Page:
4 Roger Stone Prosecutors Resign After DOJ Reverses Sentencing Guidelines

Jury Finds Roger Stone Guilty In Obstruction Trial

The entire team of prosecutors responsible who made the government's case against longtime Trump confidant Roger Stone, resigned on Tuesday after the Justice Department indicated it planned to reduce a recommended sentence for Stone.

Prosecutors on Monday filed a 26-page sentencing memorandum that recommended seven to nine years in prison for Stone, a sentence they said was consistent with federal sentencing guidelines.

However, after President Donald Trump called the sentencing proposal a "miscarriage of justice," the Justice Department announced it would pull back on its request to sentence Stone up to nine years in prison.

The revised sentence does not recommend a specific sentence, but urges the judge in the case, Judge Amy Berman Jackson, to consider Stone's "advanced age, health, personal circumstances, and lack of criminal history in fashioning an appropriate sentence."

"The defendant committed serious offenses and deserves a sentence of incarceration," the filing states. "On the facts known to the government, a sentence of between 87 to 108 months’ imprisonment, however, could be considered excessive and unwarranted under the circumstances. Ultimately, the government defers to the Court as to what specific sentence is appropriate under the facts and circumstances of this case."

After the new filing was made public, the lead prosecutor on the case, Aaron Zelinsky withdrew, resigning "effective immediately." Zelinsky will remain with the Justice Department and will leave the D.C. U.S. Attorney's Office and return to his old job with the U.S. attorney in Maryland.

A second prosecutor, Jonathan Kravis, joined Zelinsky in resigning, but he resigned from both the case and as an assistant U.S. attorney. Two other prosecutors, Adam Jed, and Michael Marando, also filed their notice to withdraw from the case.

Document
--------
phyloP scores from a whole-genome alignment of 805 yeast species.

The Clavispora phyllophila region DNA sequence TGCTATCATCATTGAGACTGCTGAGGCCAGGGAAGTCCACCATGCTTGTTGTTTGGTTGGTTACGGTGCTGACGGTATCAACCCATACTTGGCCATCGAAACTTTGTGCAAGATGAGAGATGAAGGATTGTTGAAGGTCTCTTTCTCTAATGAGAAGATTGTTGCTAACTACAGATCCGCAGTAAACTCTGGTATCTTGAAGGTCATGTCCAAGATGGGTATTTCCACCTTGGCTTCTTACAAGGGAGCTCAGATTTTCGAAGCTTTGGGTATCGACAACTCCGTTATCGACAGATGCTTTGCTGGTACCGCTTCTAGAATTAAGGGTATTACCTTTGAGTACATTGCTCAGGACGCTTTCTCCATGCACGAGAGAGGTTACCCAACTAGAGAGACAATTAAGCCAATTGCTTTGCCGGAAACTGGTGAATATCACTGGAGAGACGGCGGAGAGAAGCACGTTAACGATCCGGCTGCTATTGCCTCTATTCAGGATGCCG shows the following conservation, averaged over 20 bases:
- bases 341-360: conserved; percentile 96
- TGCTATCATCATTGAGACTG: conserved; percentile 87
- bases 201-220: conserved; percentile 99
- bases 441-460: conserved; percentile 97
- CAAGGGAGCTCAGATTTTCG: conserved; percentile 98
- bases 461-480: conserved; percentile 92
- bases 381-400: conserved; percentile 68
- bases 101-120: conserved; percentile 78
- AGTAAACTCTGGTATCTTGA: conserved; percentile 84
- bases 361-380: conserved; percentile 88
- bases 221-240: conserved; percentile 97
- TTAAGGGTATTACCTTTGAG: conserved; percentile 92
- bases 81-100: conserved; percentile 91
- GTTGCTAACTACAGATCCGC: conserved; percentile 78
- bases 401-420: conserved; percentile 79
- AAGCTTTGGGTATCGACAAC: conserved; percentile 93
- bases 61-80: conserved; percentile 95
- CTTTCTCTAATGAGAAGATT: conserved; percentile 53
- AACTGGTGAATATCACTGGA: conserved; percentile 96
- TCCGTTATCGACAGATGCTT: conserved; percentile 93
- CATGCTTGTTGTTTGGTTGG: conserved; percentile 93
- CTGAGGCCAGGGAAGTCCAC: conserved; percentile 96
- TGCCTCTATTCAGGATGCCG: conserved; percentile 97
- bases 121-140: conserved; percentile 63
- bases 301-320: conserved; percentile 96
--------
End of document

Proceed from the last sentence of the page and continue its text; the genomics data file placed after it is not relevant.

In a press avail in the Oval Office on Tuesday, President Trump said he hadn't spoken with the DOJ about the sentencing recommendation, but that he'd "be able to do it if I wanted."

"I have the absolute right to do it. I stay out of things to a degree that people wouldn't believe," Trump told reporters, adding that he "thought the recommendation was ridiculous. I thought the whole prosecution was ridiculous."

Trump praised Attorney General Bill Barr for taking control of the case in a tweet on Wednesday.

Congratulations to Attorney General Bill Barr for taking charge of a case that was totally out of control and perhaps should not have even been brought. Evidence now clearly shows that the Mueller Scam was improperly brought & tainted. Even Bob Mueller lied to Congress!

Stone was convicted in November 2019 for lying to Congress and obstructing an investigation into whether Russia interfered in the 2016 presidential election. Prosecutors portrayed Stone as a serial liar who obstructed the House's investigation because the truth would have been embarrassing to Trump's campaign. Five government witnesses alongside dozens of emails and texts were introduced into evidence by prosecutors who said they showed Stone had repeatedly lied to the committee.

The indictment against Stone was one of the last brought by special counsel Robert Muller, who was investigating the Trump campaign's interest in emails hacked by Russia and released by WikiLeaks.

Photo: Getty Images

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